The expected explorers -- Meriwether Lewis, Zebulon Pike, John Charles Fremont -- march through the pages of "Discovering America 1700-1875," but along with them go men who are generally snubbed by American historians: John Lawson, John and William Bartram, Alexander Wilson, John James Audobon, Thomas Nuttall and other members of that rare and wonderful company of American naturalists whose devotion to botany and zoology took them everywhere in the new land, often before anybody else got there. Henry Savage Jr. has a long-standing bias toward naturalists, and he threads their journeys all through his new book, the latest in the New American Nation series.

John Bartram, the botanist, walked or rode over as much of the colonies as any man of his time, digging up plants for his English patrons. His son William rambled through the south from the Altamaha River to the Mississippi, noting the ways of nature and the natives for his classic "Travels." Wilson went by foot, horse and rowboat from Maine to Louisiana, not just to see birds but to sell subscriptions to his pioneering "American Ornithology." Audobon carried his sketch books from Labrador to Texas, from the Florida Keys to the Upper Missouri. Nuttall fought fever, starvation and river pirates as he went from one side of the continent to the other, packing in flowers, birds, bugs and rocks. And George Catlin, the artist, whom Savage sensibly includes, collected Indians as a botanist collected plants while at the same time acquiring honorary names -- Ec-cha-zoo-kah-wa-kon and To-ho-pe-nee Wash-ee -- the way a modern achiever acquires honorary degrees.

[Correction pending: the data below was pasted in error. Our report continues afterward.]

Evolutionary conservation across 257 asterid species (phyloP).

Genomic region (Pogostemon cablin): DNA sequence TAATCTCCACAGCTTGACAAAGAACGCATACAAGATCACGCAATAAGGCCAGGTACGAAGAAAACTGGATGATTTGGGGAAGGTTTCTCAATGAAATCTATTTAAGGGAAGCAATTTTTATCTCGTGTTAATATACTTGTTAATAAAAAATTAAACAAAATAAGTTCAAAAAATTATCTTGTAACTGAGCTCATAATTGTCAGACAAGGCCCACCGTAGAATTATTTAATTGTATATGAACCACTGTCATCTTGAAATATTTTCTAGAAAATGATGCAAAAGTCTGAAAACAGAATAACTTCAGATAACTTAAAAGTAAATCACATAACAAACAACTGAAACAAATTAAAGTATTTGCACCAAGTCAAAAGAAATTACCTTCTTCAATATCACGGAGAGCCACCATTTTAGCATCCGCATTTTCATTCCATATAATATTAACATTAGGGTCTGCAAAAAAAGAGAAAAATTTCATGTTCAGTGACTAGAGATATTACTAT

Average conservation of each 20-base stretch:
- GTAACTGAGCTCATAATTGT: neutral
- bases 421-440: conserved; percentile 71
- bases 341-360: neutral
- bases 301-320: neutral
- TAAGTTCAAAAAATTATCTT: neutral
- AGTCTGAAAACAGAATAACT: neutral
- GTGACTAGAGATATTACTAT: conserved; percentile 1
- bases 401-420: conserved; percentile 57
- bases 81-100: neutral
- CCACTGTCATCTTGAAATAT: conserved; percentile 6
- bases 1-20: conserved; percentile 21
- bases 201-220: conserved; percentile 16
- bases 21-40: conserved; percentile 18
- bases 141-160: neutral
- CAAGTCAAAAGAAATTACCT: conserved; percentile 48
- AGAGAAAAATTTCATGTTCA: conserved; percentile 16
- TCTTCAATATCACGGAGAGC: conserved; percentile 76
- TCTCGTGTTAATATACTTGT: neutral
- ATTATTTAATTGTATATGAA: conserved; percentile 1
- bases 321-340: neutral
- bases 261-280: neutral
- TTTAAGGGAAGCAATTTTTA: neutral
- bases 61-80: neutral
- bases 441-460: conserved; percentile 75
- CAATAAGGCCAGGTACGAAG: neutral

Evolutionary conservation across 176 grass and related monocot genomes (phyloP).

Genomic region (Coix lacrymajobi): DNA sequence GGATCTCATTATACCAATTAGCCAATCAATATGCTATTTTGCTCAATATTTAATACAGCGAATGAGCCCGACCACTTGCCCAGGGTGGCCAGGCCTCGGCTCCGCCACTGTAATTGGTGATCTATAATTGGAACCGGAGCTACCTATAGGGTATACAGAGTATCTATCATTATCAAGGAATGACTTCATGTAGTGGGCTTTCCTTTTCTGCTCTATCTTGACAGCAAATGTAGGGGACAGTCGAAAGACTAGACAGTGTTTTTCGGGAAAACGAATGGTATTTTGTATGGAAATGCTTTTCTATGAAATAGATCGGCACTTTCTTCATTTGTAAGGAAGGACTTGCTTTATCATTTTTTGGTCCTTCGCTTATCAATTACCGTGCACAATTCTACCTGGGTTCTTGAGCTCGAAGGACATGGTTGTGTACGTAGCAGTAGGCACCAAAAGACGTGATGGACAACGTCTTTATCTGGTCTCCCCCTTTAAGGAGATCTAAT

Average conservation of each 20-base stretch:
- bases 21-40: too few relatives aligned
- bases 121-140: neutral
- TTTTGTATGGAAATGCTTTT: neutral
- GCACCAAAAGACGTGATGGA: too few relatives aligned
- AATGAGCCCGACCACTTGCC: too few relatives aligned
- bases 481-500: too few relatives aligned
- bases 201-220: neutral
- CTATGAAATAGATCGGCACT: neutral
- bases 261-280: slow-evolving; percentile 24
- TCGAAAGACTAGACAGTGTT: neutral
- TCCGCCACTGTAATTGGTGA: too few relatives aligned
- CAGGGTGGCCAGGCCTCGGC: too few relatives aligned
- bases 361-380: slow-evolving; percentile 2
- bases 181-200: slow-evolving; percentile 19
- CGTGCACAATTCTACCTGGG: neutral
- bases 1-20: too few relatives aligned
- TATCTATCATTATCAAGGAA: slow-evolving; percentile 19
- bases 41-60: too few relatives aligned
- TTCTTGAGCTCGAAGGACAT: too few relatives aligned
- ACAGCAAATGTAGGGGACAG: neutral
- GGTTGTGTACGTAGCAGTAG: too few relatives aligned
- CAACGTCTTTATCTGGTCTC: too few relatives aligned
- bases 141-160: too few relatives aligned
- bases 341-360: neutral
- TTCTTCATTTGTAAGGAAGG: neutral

The explorers all set down the images of a pristine land with the surprised freshness of things seen or reported for the first time. Captain Batts marveled at "the inifite quantity of Turkies, Deer, Elks and Buffaloes so gentle and undisturbed, that they had no fear at the appearance of men." Lawson told of the Congaree Indians, who kept cranes as domestic fowl, an image worthy of the Swiss Family Robinson. Nothing evokes the innocence of a new world more than Antoine du Prate's glimpse of wild turkeys sitting helpless in the trees as hunters shoot at them and "only look at the bird that drops, and set up a timorous cry, as he falls." Or the fierce Sioux Indians, who cried when Meriwether Lewis flogged a member of his party, for "they never whipped even their Children."

Discovery came in many guises. Clarence King saw Yosemite Falls as "a silver scraf, light, lace-like, graceful, luminous, swayed by wind." Fremont, pushing through mountain snows, saw, far below, a green prairie and lovely lake and climbed down to find saline, lifeless water and sere stretches of sagebrush. The discoverers confronted danger ingeniously. Thomas Say and two companions took winter shelter in a hollow sycamore trunk so big it accommodated all three and a fire to keep them from freezing. John Wesley Power, conqueror of the Colorado, clinging to a silver of rock on a canyon wall, was pulled up by a companion who took off his long underdrawers and lowered them to his leader.

Of course, explorers had other things besides nature or scenery on their minds, notably finding quick and practical ways to get to the Pacific. Savage reminds us of their miscalculations. Verrazano, sailing along the eastern coast, saw the Pacific a few miles to the west. John Lederer sighted a great sea just beyond the Appalachians. Fremont's father-in-law, Senator Thomas Benton, got ready to dig a convenient canal from St. Louis to the Columbia. The process of exploration was one of disillusion as well as discovery. The continent grew wider, the mountains higher, the western ocean more distant.

Savage, who has to cover almost two centuries and the entire U.S., goes at it thoroughly, efficiently and a little hurriedly. Occasionally he gives space to irrelevant or bread-and-butter detail when he could more happily let his subjects tell more of what they saw or heard or felt. Sometimes, in fact, he seems to begrudge their interruptions of his own serviceable prose and procession of dutiful facts. Not that Savage doesn't appreciate the way they wrote -- he has given them full expression in "Lost Heritage," his admirable book on American naturalists. And in "Discovering America" he does give credit and honor to the men who, out looking for plants and birds, explored America more patiently and perceptively than those who went simply looking for new places.